Figure 4a, b reveal the phase behavior of Zn0.9Be0.05Mn0.05Se sample measured at 3 and 5 Hz using the thickness scanning procedure of the coupling fluid in FPPE configuration and the contour map of the precision of the fitting, respectively. At the applied frequencies, the sensor is thermally thin and the sample is thermally thick, while the coupling fluid passes from thermally thick to thermally thin regime during the thickness scan; consequently, the theoretical conditions imposed by the particular detection case are fulfilled.
Fig. 4

Phase characteristics of the Zn0.9Be0.05Mn0.05Se sample (a) measured at 3 (circles) and 5 Hz (squares) with FPPE method. Experimental results are represented by dots and theoretical fittings [see. Eq. (4)] by lines. b represents the contour map of the fitting precision

The constant behavior of the phase in picture (a) is associated with the thermally thick regime of the coupling fluid, and this value is used for the normalization procedure. In order to obtain the thermal effusivity, a numerical analysis of Eq. (4) has been performed using the least square method with two fitting parameters: the thermal effusivity of the backing material (sample) and the absolute thickness of the coupling fluid (distance between the sample and the sensor). The best theoretical fits performed with the least square method and the obtained values of thermal effusivity can be seen in Fig. 4a.

The contour map as shown in Fig. 4b is connected with the precision of the fitting performed with Eq. (4). In the contour map, the x-axis represents the error in the absolute value of the thickness of the coupling fluid and the y-axis represents the thermal effusivity. A theoretical analysis indicates that the accuracy of the fitting depends on backing/liquid (e 3/e 2) effusivity ratio [16]. High effusivity ratios (5 or more) are associated with rather accurate location of the backing position, while thermal effusivity is obtained with low precision and reciprocal. For the investigated Zn0.9Be0.05Mn0.05Se sample, the ratio is about 3.7 and, as proved by the shape of the precision curves in Fig. 4b, the accuracy for the value of the thermal effusivity is rather good.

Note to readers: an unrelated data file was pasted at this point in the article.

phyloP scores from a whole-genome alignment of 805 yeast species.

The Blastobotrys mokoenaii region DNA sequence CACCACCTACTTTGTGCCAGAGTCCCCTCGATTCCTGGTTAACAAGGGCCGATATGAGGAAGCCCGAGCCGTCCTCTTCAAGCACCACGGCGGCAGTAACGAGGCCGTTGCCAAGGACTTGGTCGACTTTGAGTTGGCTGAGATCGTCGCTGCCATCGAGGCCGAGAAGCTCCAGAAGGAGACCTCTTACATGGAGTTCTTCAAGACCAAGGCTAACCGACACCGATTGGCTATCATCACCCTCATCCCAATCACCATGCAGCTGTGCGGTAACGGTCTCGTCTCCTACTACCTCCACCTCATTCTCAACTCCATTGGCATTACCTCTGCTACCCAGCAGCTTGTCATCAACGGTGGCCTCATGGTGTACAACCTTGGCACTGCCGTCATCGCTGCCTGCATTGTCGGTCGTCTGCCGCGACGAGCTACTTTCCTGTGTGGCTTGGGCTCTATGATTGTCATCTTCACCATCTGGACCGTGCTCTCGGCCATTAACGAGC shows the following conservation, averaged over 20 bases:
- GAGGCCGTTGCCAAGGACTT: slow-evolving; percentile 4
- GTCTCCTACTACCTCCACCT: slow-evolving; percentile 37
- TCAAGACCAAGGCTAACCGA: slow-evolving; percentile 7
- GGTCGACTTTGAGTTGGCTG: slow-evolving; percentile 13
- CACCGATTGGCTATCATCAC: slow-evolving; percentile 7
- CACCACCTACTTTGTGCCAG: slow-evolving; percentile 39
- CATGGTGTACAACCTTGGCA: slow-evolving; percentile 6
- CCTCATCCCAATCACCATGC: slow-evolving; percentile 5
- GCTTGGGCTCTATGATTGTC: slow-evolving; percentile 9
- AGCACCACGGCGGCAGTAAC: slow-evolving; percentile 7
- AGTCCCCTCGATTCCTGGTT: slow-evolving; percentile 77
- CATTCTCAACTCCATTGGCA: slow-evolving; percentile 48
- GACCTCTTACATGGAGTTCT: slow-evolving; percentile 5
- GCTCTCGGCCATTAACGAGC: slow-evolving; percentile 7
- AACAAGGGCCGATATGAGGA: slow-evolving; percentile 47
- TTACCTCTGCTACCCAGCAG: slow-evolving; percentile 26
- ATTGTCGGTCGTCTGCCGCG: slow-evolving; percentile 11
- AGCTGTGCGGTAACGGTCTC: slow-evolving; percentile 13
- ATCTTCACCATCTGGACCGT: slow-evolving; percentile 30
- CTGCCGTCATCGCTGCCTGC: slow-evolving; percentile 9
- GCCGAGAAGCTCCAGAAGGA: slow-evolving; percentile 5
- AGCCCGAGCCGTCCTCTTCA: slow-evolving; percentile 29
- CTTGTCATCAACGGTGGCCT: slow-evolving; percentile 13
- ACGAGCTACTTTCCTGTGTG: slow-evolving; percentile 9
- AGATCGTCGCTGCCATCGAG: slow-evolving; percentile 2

The contour map indicates the precision of the fit performed with Eq. (4) on the experimental data. X-axis represents the correction term in the measurement of the absolute coupling fluid’s thickness. The shape of the contour curves can indicate a good localization of the position of the backing (when the contour curves are vertical), or a good precision in the value of thermal effusivity (when the contour curves are horizontal). In our measurements, the contour curves are horizontal, due to the rather close values of the thermal effusivity of the coupling fluid and backing material, and consequently, the precision in the value of thermal effusivity is good.

The thermal parameters of all measured samples are given in Table 2. Since for the given experimental conditions, the influence of the coupling fluid is negligible; the thermal diffusivity obtained by PPE technique was used for the calculation of thermal conductivity. Each sample was measured three times, and the resulted data were averaged. The uncertainty of the results is given as standard deviation.
Table 2

Thermal parameters of the investigated Zn1−x−yBexMnySe crystals

x

y

Thermal diffusivity (m2 s−1) × 10−6

Thermal effusivity (W s1/2 m−2 K−1)

Thermal conductivity (W m−1 K−1)

0.00

0.00

9.846 ± 0.030

5633 ± 35

17.676 ± 0.090

0.05

0.05

2.831 ± 0.015

3322 ± 25

5.612 ± 0.068

0.05

0.16

2.252 ± 0.012

2692 ± 24

4.044 ± 0.046

0.05

0.28

1.426 ± 0.016

1454 ± 17

1.731 ± 0.022

0.11

0.05

2.583 ± 0.014

2853 ± 27

4.585 ± 0.054

0.18

0.05

2.414 ± 0.015

2760 ± 25

4.283 ± 0.051

0.26

0.05

2.151 ± 0.014

2415 ± 25

3.546 ± 0.042